Monday, October 17, 2011

Kelly the Caregiver

L: Shelley , R: Kelly

This weekend, Kelly, my close friend since age six, stayed with us. It was a blessing to have her helping us, given I wasn't exactly in prime shape. Katelyn took an instant liking to her, and declared Kelly "her" friend. By the end of the weekend, Rob was also referring to Kelly as "his" friend, since she was a lot more fun to hang out with than I've been.

Saturday evening, Kelly whipped up a meal from the cookbook, Eating Well Through Cancer. As we were sitting down to dinner, I asked her what section of the book her Mexican chicken casserole had come from. (The recipes are categorized by which side effects they can help alleviate.) In addition to the nutritional advantages, if there was any psychological benefit from eating a meal prescribed by a chemo cookbook, I wanted to realize it.

Kelly picked up the book, flipped through it, and said, "Oh, I didn't notice the recipes were grouped that way." She located the Mexican chicken casserole, and laughed.

"What's it supposed to help with...?" I asked with trepidation.

Book Review: Eating Well Through Cancer

Holly Clegg's "Eating Well Through Cancer" is a great aid for caregivers and patients. Not only are the recipes simple and appetizing, but the book takes a healing approach. The recipes are organized by the side effect they are intended to help mitigate. For example, there are sections for patients with Neutropenia (high fevers) and those needing high caloric meals to help them gain weight.

I am not much of a cook, even more so in my present state, but my friend, Kelly, made two of the recipes this weekend (pictured below). They were both delicious, and once I am recovered I will try some of the other recipes. I don't need chemotherapy as an excuse to test out some of these appealing meals.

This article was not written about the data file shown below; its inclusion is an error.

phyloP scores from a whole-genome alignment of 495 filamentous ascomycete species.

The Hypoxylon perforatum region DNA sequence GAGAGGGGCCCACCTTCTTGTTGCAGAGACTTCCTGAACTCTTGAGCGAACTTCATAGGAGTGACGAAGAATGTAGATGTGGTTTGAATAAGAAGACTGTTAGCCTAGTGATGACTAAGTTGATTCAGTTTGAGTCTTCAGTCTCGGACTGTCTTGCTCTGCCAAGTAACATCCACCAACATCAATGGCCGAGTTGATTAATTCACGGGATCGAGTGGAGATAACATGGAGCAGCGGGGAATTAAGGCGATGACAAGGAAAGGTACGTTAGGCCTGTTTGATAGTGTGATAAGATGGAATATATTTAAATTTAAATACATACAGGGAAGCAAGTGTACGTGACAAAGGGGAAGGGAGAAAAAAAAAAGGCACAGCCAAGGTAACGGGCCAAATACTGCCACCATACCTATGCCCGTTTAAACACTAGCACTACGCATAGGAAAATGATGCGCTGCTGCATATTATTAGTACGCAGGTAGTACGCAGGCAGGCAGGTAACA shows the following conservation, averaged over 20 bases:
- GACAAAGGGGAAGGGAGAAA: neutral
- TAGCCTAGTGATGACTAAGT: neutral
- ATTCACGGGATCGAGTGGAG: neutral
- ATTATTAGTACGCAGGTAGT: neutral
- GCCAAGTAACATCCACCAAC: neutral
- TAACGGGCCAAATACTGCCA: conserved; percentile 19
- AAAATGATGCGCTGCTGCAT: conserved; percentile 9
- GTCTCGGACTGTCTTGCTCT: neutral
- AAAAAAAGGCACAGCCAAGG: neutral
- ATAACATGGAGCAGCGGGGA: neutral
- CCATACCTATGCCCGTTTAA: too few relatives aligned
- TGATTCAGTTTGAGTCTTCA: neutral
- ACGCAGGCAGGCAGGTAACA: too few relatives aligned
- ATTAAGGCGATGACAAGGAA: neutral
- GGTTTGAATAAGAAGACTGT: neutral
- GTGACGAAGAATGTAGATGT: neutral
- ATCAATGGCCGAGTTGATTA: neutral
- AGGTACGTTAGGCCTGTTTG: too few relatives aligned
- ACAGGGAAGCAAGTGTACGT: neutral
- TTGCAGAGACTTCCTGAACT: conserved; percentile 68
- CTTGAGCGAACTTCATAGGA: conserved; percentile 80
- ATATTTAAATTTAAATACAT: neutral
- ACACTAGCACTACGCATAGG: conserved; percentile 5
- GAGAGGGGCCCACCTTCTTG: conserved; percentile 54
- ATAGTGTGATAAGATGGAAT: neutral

Pictures of Kelly's creations:

Friday, October 14, 2011

Sometimes, Life Can Be a River Too

Compliments of Beth Hornby, Former University of Minnesota Rowing Teammate
While my forearms were wrapped in hot compresses to ease the continual burning sensation from the Daunorubicin infusions, I saw this photo, and it completely relaxed me. Beth snapped it last week along the Mighty Mississippi in Minnesota. By no means am I capable of exerting myself in an 8+ shell like that today, but if I close my eyes, I can almost feel the beauty and stength of it...

Thursday, October 13, 2011

The BRCA Gene for Blood Cancer - GATA2

In September of this year, researchers announced that they have discovered a gene mutation that can cause, among other things, leukemia. The study, published online in the journal Nature Genetics on September 4th, explained that a mutation in the GATA2 gene has been associated with diseases relating to the development of white blood cells, including acute myeloid leukemia.

Scientists Find Gene Link to Blood Cancers

GATA2: Gene Defect that Predisposes People to Leukemia Discovered

As far as I'm aware, I have no familial history of leukemia. The article states that a genetic tests is/will be available to determine if a person is a carrier of the GATA2 error.

Wednesday, October 12, 2011

Last Dose - Hooray!

Dad sitting next to me as I finish my last dose of Daunorubicin.

Overall, today's session went better. On the way home, I didn't need the bucket that Dad had stored in the back seat of the car, just in case... Both my arms are really sore from the strong chemical being pushed through them--the left from the IV on Monday and the right from yesterday and today. The chemo didn't leak into my flesh, but it seemed that my veins were too small to flush it throughout my circular system quickly, so they spasmed. When I received the Idarubicin in the hospital in the spring, it was injected through a PICC, so I didn't have this issue. Over the next few days, applying hot compresses to my arms should help.

Final Day of Daunorubicin

Today is my final dose of Daunorubicin, ever! I'm near my "lifetime limit" of the class of drugs, so even if I were to relapse, I wouldn't be given more of the glowing red juice. In the off chance I have a relapse, my bone marrow would be prepped with other drugs--presumably ones that also glow--for a stem cell transplant.

The plan is to avoid that. The plan is to finish this Daunorubicin cycle and the two years of the maintenance drug, and move on with living.

Tuesday, October 11, 2011